IAHA’s Media Release
During Mental Health Week, on World Mental Health Day, Wednesday 10 October 2012, Indigenous Allied Health Australia (IAHA) calls for a comprehensive, culturally safe, interprofessional approach to mental health care for Aboriginal and Torres Strait Islander people.
“Aboriginal and Torres Strait Islander people suffer a higher burden of emotional distress and mental illness than that experienced by the wider community.” said Ms Faye McMillan, Chairperson of IAHA. “The social and emotional wellbeing of Aboriginal and Torres Strait Islander people, which includes their mental health, is influenced by multiple, complex factors. This demands a comprehensive, interdisciplinary approach that takes into account the holistic view of health held by many Aboriginal and Torres Strait Islander people.”
“No single health profession alone will be able to meet the complex mental healthcare needs of Aboriginal and Torres Strait Islander people,” said Ms McMillan. “In order to truly make a difference and improve mental health outcomes for our people, we will all need to work together.”
IAHA is committed to building and supporting the allied health workforce to improve Aboriginal and Torres Strait Islander mental health outcomes.
“Our members come from a diverse number of allied health professions who can positively impact on Aboriginal and Torres Strait Islander mental health outcomes.” said Ms McMillan. “We have social workers, psychologists, occupational therapists and now Indigenous Mental Health Practitioners – all of whom, individually and collaboratively, can play a part in improving mental health.”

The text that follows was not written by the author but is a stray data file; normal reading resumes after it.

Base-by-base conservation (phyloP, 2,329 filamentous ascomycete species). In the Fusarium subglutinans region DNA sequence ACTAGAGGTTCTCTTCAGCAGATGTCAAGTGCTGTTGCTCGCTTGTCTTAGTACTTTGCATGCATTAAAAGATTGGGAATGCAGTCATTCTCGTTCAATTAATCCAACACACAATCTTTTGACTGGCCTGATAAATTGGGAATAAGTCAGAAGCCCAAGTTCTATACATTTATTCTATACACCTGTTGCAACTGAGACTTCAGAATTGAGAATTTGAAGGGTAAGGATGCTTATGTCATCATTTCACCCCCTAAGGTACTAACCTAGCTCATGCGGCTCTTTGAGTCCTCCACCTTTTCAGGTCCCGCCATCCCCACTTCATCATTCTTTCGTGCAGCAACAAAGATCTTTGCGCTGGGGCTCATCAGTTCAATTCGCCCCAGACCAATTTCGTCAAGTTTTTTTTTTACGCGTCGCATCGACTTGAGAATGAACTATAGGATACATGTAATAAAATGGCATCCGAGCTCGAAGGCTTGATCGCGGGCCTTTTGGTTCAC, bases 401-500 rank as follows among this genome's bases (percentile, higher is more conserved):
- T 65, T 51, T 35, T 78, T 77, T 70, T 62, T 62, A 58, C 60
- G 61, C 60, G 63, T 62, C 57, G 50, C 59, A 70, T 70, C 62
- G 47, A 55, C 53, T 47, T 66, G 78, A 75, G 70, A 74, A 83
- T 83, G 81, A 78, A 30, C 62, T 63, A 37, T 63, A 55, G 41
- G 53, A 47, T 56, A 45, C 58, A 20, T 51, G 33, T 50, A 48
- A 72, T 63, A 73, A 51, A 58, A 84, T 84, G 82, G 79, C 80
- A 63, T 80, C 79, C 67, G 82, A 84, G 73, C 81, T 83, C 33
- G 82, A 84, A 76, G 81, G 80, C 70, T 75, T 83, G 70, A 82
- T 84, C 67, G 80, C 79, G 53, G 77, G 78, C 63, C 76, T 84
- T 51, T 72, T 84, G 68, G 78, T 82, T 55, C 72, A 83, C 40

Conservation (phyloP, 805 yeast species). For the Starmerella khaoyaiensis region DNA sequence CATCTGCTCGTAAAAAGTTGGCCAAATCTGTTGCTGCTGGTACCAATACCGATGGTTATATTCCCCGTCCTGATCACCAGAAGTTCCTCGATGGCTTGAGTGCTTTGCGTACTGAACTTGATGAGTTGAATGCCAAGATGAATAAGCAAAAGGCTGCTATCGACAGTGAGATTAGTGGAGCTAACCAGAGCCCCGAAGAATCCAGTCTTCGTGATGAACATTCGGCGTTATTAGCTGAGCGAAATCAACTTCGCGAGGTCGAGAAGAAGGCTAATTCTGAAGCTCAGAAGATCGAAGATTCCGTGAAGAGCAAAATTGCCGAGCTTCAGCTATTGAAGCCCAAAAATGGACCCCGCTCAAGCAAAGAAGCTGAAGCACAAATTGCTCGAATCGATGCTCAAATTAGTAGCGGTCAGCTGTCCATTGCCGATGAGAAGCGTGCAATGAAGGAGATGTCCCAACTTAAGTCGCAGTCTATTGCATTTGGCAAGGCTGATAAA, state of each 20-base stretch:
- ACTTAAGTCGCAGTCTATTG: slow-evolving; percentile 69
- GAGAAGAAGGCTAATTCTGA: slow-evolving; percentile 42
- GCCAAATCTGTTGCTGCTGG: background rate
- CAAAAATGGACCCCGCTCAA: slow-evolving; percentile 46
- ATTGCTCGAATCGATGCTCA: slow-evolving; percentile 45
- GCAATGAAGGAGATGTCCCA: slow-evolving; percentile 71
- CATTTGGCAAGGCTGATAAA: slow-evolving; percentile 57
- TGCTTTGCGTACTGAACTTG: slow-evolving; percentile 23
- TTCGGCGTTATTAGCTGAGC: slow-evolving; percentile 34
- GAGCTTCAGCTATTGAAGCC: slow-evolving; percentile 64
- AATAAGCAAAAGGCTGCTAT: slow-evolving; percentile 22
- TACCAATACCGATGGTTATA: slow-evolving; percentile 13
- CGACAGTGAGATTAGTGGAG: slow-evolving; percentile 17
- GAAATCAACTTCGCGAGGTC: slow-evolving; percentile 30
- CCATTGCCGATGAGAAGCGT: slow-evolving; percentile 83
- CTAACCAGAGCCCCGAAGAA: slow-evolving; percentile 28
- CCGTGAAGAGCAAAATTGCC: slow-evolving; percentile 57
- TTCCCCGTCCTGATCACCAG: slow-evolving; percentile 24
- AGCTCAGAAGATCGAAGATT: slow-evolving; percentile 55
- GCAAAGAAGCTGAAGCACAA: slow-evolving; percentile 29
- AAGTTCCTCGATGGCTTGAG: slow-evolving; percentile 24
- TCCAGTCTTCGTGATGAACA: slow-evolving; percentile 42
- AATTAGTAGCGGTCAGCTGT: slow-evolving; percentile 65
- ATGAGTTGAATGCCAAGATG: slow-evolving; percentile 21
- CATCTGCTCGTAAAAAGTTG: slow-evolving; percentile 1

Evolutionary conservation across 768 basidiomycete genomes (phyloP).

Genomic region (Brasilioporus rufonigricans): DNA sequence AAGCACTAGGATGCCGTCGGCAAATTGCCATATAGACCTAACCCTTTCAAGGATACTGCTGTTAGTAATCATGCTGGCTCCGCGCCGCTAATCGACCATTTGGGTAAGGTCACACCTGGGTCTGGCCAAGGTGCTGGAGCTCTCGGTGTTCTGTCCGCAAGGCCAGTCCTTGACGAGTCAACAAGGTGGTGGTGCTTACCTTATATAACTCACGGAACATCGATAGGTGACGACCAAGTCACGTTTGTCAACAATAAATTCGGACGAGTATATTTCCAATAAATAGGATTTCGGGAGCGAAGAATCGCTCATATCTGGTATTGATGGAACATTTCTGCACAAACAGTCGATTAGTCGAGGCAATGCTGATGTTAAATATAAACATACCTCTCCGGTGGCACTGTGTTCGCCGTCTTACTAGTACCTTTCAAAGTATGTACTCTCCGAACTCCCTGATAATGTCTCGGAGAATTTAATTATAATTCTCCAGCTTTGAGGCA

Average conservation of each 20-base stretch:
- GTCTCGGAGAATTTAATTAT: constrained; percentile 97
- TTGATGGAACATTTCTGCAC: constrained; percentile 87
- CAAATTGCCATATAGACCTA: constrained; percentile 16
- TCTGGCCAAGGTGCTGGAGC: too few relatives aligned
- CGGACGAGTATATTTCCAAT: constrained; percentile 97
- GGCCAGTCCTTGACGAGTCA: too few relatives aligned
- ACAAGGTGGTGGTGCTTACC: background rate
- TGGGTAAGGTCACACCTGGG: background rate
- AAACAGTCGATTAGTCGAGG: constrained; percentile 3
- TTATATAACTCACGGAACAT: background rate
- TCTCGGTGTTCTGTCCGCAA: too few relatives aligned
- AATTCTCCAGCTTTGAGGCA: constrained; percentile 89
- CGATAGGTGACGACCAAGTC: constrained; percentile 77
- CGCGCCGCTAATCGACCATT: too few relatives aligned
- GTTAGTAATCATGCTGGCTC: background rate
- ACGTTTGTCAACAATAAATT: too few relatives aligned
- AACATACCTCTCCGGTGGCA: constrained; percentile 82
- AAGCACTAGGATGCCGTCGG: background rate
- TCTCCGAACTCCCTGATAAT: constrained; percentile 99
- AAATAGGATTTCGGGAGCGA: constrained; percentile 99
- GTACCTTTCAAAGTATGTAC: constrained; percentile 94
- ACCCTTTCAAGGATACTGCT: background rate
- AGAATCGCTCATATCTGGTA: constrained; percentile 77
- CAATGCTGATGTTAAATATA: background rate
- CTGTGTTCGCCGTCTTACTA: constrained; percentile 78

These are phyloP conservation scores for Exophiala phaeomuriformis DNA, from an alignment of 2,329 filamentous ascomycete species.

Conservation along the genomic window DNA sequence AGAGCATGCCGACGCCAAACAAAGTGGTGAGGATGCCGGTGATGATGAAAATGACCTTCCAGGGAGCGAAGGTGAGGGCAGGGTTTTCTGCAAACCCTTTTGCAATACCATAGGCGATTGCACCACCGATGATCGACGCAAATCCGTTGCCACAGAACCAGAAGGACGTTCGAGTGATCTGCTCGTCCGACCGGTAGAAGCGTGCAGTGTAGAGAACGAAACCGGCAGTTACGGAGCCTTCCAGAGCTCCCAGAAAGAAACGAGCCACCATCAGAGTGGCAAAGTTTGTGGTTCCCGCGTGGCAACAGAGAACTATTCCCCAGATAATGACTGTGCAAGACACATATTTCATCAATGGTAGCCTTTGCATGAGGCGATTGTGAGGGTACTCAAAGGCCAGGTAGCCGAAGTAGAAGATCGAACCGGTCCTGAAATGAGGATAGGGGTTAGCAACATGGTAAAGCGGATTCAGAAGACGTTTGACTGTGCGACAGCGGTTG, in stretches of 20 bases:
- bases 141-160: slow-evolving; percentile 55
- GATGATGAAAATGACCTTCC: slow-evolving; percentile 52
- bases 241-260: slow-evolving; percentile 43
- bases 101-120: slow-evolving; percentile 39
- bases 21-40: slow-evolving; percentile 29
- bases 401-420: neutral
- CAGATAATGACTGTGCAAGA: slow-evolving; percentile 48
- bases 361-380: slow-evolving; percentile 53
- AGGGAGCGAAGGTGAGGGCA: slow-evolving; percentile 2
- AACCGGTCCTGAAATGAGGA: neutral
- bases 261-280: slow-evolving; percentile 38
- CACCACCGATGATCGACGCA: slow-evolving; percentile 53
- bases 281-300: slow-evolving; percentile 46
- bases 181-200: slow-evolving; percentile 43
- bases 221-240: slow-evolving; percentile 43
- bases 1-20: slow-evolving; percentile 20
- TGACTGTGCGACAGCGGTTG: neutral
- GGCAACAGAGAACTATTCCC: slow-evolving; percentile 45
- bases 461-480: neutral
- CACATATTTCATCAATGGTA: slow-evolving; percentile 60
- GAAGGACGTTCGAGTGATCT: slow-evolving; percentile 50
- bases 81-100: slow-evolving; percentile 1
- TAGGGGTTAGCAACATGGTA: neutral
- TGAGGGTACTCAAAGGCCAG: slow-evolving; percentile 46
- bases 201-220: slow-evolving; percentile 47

“I encourage all Aboriginal and Torres Strait Islander people to think outside the square and consider a career in allied health, you can really make a difference.” said Kylie Stothers, an Aboriginal social worker living in Katherine, NT. “Mental illness and suicide are huge issues for Aboriginal and Torres Strait Islander people, family and communities, particularly in rural and remote areas. We need more allied health professionals out here on the ground in order to successfully tackle these issues.”
IAHA acknowledges the Mental Health Council of Australia’s theme for Mental Health Week 2012, “Whoever you are or wherever you live, you’re not alone”. Unfortunately this statement implies equitable access to mental health services and support structures, which is not always the case.
“Access to mental health services means more than just availability or geographic location of a service.” said Ms McMillan. “Access to mental health services is also influenced by the appropriateness, affordability and acceptability of the service. Providers of mental health services, including allied health professionals, must ensure that they deliver culturally competent mental healthcare to Aboriginal and Torres Strait Islander people. It is imperative that health professionals have a comprehensive understanding of Aboriginal and Torres Strait Islander issues, particularly as they pertain to mental health.”
Indigenous Allied Health Australia (IAHA) is the national peak body for Aboriginal and Torres Strait Islander allied health professionals and students.
For more information, please contact Craig Dukes on 02 6285 1010.
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